14. Try Reason

    Try Reason Junior Member

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    Wow. Lots of great advice. Thanks to everyone. Seems that most things from the parsley family or allum family have some sort of beneficial root interaction. I Like the idea of using garlic as a soil 'sanitiser' and I wonder if spring oinions or chives would impart the same benefits as onions.

    I have to say, the best tomatoes I've grown were during a year where I planted basil everywhere. The tomato plants still suffered from some of the typical problems but the fruit was exceptional and the bees loved the basil.

    I like the idea of growing basil on the afternoon sun side and perhaps parsley and corriander between rows (same benefits as carrots?). Perhaps some garlic or spring onions in any vacant space too until the herbs shade it out closer to the ground.
     
  15. Try Reason

    Try Reason Junior Member

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    Noted: Thistle tea is like crack to honey bees.
     
  16. mischief

    mischief Senior Member

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    splutter... what?
     
  17. sweetpea

    sweetpea Junior Member

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    Well, you guys have me interested in trying some basil in with the tomatoes. I haven't before because of the heat in the greenhouse and bolting, but maybe just as a companion and let it bloom sounds like it would be worth it.

    I'm going to focus on interplanting with grapes. I was surprised to see how many things do well with grapes.

    This is a nice chart for companions. It's a little easier to remember what not to put together :)

    https://www.ghorganics.com/page2.html

    Oh, and I've found that plants really dislike lemon balm. it's very aggressive and hard to pull out, reseeds like crazy. and while they recommend it for bugs, some got loose in my garden and the plants actually physically lean away from it and seem to be slowed down. Catnip works a lot better, is easier to control, and gets dozens of little beneficial insects on it once it starts blooming.
     
  18. Try Reason

    Try Reason Junior Member

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    Lol. The bees at sweetpea's place have a substance abuse problem with thistle tea apparently.

    Thanks for the guide sweetpea!
     
  19. Pakanohida

    Pakanohida Junior Member

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    Sweetpea does live in CA where marijuana is legal for medical purposes. The wasps might have a substance abuse problem with something they find down the road & not just the thistle. ;) :D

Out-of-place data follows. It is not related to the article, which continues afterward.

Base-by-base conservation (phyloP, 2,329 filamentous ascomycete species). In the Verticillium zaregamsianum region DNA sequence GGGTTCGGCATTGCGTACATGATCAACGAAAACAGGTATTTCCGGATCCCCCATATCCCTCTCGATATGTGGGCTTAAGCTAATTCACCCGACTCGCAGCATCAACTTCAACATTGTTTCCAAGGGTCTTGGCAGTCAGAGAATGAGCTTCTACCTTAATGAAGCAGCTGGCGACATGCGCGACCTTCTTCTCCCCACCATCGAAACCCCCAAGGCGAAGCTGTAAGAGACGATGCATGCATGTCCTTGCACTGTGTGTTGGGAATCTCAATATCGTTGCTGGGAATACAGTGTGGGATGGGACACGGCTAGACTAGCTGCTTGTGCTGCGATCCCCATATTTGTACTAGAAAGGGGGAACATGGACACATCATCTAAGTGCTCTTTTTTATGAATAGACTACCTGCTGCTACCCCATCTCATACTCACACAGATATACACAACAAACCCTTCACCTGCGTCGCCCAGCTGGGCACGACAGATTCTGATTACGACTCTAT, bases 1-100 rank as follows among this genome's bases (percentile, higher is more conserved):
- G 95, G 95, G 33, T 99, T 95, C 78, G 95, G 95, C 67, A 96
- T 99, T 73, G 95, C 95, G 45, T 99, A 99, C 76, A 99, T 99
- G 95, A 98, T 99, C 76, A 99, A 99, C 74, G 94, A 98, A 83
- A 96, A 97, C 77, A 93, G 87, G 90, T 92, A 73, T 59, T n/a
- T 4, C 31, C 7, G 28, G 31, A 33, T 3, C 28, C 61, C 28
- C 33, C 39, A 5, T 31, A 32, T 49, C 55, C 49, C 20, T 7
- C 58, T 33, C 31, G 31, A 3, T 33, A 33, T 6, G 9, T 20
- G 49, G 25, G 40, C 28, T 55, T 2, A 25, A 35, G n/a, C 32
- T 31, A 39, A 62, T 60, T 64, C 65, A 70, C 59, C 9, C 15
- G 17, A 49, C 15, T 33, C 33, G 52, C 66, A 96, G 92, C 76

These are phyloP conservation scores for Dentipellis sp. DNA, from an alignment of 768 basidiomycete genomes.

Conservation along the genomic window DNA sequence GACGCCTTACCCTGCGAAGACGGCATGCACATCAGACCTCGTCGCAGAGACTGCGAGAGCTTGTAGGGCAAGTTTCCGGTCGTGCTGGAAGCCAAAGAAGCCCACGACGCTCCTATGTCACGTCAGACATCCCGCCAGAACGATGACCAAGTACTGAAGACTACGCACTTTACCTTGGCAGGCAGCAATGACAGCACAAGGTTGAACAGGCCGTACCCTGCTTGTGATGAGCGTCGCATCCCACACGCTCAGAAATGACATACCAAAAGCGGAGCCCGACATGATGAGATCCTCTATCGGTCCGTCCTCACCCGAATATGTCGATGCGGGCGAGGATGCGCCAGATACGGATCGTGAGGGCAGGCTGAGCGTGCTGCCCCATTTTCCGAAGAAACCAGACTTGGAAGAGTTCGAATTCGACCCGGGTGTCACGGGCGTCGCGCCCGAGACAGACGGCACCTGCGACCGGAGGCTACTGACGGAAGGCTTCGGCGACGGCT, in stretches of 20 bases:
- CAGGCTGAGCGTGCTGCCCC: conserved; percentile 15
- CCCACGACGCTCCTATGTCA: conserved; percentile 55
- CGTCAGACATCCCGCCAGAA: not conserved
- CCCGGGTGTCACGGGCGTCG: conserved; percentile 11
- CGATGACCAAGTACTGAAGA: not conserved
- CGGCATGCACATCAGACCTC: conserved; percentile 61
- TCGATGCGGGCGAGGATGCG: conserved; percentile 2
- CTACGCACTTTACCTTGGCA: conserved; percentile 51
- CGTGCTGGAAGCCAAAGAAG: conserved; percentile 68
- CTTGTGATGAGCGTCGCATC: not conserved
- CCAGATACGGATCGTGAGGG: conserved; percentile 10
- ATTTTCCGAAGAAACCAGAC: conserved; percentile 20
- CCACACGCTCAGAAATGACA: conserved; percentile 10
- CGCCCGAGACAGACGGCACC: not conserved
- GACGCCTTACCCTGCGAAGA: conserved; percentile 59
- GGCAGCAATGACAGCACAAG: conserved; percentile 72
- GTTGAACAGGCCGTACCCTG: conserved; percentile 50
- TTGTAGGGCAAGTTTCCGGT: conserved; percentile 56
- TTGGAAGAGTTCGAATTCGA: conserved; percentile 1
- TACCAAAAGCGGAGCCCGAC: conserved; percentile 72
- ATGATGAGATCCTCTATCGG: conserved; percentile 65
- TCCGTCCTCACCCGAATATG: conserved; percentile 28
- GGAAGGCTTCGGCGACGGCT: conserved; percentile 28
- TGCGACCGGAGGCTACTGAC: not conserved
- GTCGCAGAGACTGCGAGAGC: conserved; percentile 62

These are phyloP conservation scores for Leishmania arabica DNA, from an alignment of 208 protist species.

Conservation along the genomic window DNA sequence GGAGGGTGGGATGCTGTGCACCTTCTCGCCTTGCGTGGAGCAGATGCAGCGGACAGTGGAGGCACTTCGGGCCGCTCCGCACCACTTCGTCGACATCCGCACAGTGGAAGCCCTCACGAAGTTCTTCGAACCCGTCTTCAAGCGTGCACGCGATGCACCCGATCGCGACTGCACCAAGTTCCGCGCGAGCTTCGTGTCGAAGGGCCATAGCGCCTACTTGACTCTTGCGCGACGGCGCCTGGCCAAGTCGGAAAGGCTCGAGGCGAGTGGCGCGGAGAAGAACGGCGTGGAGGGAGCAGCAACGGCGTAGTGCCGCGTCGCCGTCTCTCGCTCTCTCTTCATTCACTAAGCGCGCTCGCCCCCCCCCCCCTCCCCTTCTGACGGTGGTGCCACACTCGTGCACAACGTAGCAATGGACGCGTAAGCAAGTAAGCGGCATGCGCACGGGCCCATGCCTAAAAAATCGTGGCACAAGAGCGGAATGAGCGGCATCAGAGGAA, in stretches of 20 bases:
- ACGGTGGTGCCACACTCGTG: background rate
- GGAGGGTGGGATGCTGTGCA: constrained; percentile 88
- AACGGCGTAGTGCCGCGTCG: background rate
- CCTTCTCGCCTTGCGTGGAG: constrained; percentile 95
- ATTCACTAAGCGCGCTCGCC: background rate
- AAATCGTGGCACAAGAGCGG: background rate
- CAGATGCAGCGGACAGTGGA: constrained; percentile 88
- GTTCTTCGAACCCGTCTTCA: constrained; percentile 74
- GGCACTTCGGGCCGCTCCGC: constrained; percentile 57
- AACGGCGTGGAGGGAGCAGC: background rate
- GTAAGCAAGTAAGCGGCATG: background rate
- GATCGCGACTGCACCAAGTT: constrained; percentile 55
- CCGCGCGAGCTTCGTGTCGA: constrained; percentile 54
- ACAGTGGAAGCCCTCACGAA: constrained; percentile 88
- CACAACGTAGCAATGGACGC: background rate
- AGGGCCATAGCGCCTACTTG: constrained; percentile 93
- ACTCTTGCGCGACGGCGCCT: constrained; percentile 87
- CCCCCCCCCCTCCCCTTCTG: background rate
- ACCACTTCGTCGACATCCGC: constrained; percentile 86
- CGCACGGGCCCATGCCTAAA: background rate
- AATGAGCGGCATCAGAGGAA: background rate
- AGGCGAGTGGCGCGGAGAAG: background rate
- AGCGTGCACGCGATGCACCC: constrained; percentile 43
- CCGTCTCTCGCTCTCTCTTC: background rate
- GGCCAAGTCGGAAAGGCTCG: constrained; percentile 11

20. sweetpea

    sweetpea Junior Member

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    Oh, well, get this -- California says it's legal to grow and sell medical marijuana, but the federal government says it's illegal, so the poor people involved end up in jail, they are harassed all the time. It's crazy. Not to mention, the illegals and now Mexican war lords come up from mexico, grow it in remote National parks, and kill hikers and campers who accidentally get too near them. We spend millions on paramilitary raids on these guys. All because they won't make it legal and controlled.

    What we need to get smart about in Calif is industrial hemp for rope, food, etc., which is one of the most important crops humanity could plant. It's still illegal despite every scientific study that says even if you smoked a field of it you couldn't get high. So ignorant here.

    I'll confess just how bad the honey bee/thistle thing got. The first time I made it in an open garbage can and they wouldn't leave, they wandered in circles for hours. So I made it again in a plastic garbage can with a tight lid, and somehow they found their way in there, they had to have squeezed through a very small space around the lid, at least a hundred of them, and they died, the temps were high, they didn't remember how to get back out. When I took off the lid I was shocked and felt so awful! :( So I make it and use it as fast as I can.

    It's never wasps or hornets or flies. Only honey bees.